Once British Prime Minister, Benjamin Disraeli, in Lothair, wrote, “Action may not always be happiness,..but here is no happiness without action.”  I suggest that choice might not always bring happiness, but there is no resilient capacity for happiness or wellness, however one defines it for oneself, without conscious choice.

Nobel laureate in physics, Richard Feynman, in Surely You’re Joking, Mr. Feynman!, wrote, “The first principle is that you must not fool yourself–and you are the easiest person to fool” (p 343).  To be okay with unconsciously accepting the agreements that most influence your experience and outcomes is to give over the power of your will, your future, to someone else.

In his bestselling The 4-Hour Workweek, a manifesto on rethinking our basic agreements about working and living, Timothy Ferriss observes, “If everyone is defining a problem or solving it one way and the results are subpar, this is the time to ask, What if I did the opposite? Don’t follow a model that doesn’t work” (p 30).  Just because everyone seems to accept a set of agreements, consciously or unconsciously, does not mean that these agreements actually lead to the experience and outcomes they say they do or that these agreements are right for you.  To know that, you have to ask the question.

A hat tip to Timothy Ferriss for these four quotes.

The Creative Spark — Recommended Reading

Fuentes, Agustin. The Creative Spark: How Imagination Made Humans Exceptional2017, New York: Dutton.

We human beings prefer experiences where our unique creative expression is invited into a group’s work, and where it is actively engaged, according to our survey research in 98 countries and our field research in 39 countries.  In The Creative Spark, Professor Agustin Fuentes provides an anthropologist’s view on the impact of human imagination.

He starts with the observation that, “the initial condition of any creative act is collaboration…This cocktail of creativity and collaboration distinguishes our species–no other species has ever been able to do it so well–and has propelled the development of our bodies, minds, and cultures, both for good and for bad” (p 2).  His research suggests that there are “four big misconceptions of human evolution:…we are the species that is supremely good at being bad; we are a species of supercooperators, supremely good at being good; [we are] a species still better adapted to traditional lives as hunter-gatherers than to modern, mechanized, urbanized, and tech-connected life; [or that we are] the Promethean breed, who, having made all the world our dominion, are now running it, and ultimately ourselves, into ruin” (p 3). He suggests that vast amounts of research in “anthropology, evolutionary biology, psychology, economics, and sociology over the past twenty years” (p. 4) have shown these predominant arguments are at best incomplete.  “Perhaps most important, these popular accounts have obscured the wonderful story at the heart of our evolution–the story of how, from the days of our earliest, protohuman ancestors, we have survived and increasingly thrived because of our exceptional capacity for creative collaboration” (p 4).  “A new synthesis demonstrates that humans acquired a distinctive set of neurological, physiological, and social skills that enabled us, starting from the earliest days, to work together and think together in order to purposefully cooperate.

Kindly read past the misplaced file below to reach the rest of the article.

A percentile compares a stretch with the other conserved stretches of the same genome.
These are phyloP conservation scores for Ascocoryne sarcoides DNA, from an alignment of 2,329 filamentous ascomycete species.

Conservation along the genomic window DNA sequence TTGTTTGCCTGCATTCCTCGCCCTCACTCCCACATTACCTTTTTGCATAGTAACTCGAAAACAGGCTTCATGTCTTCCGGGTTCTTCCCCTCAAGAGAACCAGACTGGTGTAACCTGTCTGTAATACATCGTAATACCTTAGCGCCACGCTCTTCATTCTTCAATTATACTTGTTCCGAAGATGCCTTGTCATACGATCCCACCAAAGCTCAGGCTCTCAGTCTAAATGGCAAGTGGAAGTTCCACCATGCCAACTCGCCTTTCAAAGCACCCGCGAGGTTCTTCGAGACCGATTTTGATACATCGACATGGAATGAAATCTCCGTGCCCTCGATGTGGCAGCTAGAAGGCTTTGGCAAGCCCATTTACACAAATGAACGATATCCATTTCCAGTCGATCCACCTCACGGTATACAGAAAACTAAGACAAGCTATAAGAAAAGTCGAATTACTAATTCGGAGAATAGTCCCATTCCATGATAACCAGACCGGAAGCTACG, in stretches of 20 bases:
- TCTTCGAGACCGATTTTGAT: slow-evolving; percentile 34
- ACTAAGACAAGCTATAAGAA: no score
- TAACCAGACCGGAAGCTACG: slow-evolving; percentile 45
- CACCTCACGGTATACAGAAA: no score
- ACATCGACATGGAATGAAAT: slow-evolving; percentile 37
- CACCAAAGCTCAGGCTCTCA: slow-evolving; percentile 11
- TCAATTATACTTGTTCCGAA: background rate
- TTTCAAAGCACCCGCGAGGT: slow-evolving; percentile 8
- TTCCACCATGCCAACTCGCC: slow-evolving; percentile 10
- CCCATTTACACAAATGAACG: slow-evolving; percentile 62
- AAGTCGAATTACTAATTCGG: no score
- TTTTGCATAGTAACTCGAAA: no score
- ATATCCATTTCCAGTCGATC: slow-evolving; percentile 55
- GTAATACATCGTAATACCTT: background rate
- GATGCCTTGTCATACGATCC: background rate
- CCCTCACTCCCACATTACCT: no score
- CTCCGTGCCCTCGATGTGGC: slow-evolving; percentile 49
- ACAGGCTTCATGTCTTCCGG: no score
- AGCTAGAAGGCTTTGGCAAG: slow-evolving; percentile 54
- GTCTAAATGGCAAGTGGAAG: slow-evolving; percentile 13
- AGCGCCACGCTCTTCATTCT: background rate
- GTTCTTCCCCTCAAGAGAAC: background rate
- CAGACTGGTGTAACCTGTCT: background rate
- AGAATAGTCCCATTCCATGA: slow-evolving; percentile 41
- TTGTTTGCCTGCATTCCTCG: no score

Professor Fuentes takes us on the long journey over two million years of how we evolved, through our increasing ability for creative collaboration, to the beings we are today.  Along the way, he explores how we co-evolved with our environment through food, war, sex, religion, art, and science.  As the capacity for collaboration, and how collaboration differs from pure competition or coopetition lies at the core of our work in ecosynomics, this look across the data from hundreds of communities and hundreds of thousands of years, highlights our innate capacities as Homo lumens.  A very interesting, well written and documented read, which I highly recommend.

Scaling Impact — What We Are Learning from BUILD UPON Cambridge, Madrid, and Brussels

In this 4th of a series of 4 blogposts, we share what we are learning, as co-investors with BUILD UPON and the European Climate Foundation, about: (1) co-hosting collaboration; (2) realizing the deeper shared purpose; (3) measuring impact resilience; and (4) scaling impact.

SCALING IMPACT

In BUILD UPON, we are working regionally, as Europe, across 28 member states, and within each member state.  We have spent the last two years working with thousands of stakeholder groups who influence the building renovation, renewable energy, and energy efficiency industries, across geographic, economic, political, cultural, and social diversities.  To scale the impact of all of this local, national, and regional work, we saw that six steps were necessary.